As weâ€™ve seen in this chapter, government policies in one country may have effects in others. Fiscal and
monetary policies affect interest rates both at home and abroad. Yet for the most part, countries decide on
their fiscal and monetary policies independently of other countries. The question is, should this fact lead
1. Credit items in the current account are exports of goods and services and income receipts from
abroad. Debit items in the current account are imports of goods and services, income payments to
2. The current account includes only the trade of currently produced goods and services. Trades of
existing assets are counted in the capital and financial account.
3. The sale of books from the United States to Brazil is a credit item in the U.S. current account.
Offsetting transactions include anything that is a debit item in either the current account or the capital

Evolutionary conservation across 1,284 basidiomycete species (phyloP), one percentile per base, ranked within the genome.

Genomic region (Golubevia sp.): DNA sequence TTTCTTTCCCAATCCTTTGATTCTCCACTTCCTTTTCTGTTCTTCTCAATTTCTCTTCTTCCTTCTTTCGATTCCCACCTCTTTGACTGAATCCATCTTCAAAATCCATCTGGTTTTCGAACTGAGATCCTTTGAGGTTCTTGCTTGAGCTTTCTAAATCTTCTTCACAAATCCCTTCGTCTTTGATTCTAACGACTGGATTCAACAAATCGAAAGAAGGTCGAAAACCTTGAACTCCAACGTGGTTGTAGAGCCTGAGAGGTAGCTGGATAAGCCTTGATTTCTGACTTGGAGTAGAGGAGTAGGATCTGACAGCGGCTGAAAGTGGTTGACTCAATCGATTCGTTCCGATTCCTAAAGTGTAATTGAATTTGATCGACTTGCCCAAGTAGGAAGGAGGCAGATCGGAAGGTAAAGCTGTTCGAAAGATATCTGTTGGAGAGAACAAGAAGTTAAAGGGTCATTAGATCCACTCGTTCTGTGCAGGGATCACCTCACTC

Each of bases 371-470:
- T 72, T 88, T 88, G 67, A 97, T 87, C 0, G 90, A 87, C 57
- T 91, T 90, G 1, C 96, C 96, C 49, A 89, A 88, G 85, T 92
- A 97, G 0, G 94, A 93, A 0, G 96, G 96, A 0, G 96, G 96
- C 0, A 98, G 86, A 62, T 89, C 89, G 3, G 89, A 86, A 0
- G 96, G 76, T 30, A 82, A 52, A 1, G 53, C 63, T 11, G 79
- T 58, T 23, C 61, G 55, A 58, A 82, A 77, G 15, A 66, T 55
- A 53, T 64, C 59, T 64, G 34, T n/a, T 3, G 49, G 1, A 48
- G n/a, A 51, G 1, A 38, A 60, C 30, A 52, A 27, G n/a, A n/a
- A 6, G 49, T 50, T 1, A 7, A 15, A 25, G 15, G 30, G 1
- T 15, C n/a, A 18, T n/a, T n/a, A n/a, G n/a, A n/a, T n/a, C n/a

4. In any period, the net amount of new foreign assets that a country acquires equals its current account
surplus, which in turn must equal its capital and financial account deficit. A country with greater net
5. In a small open economy, saving does not have to be equal to investment. Saving can be used to
finance domestic investment or it can be lent abroad. So saving equals investment plus net exports.
6. A small open economy is likely to run a large current account deficit and to borrow abroad if desired
investment increases substantially or if desired national saving declines substantially. Desired
investment could increase if there is an increase in the expected future marginal product of capital or
a decline in the user cost of capital, both of which would shift the desired investment curve to the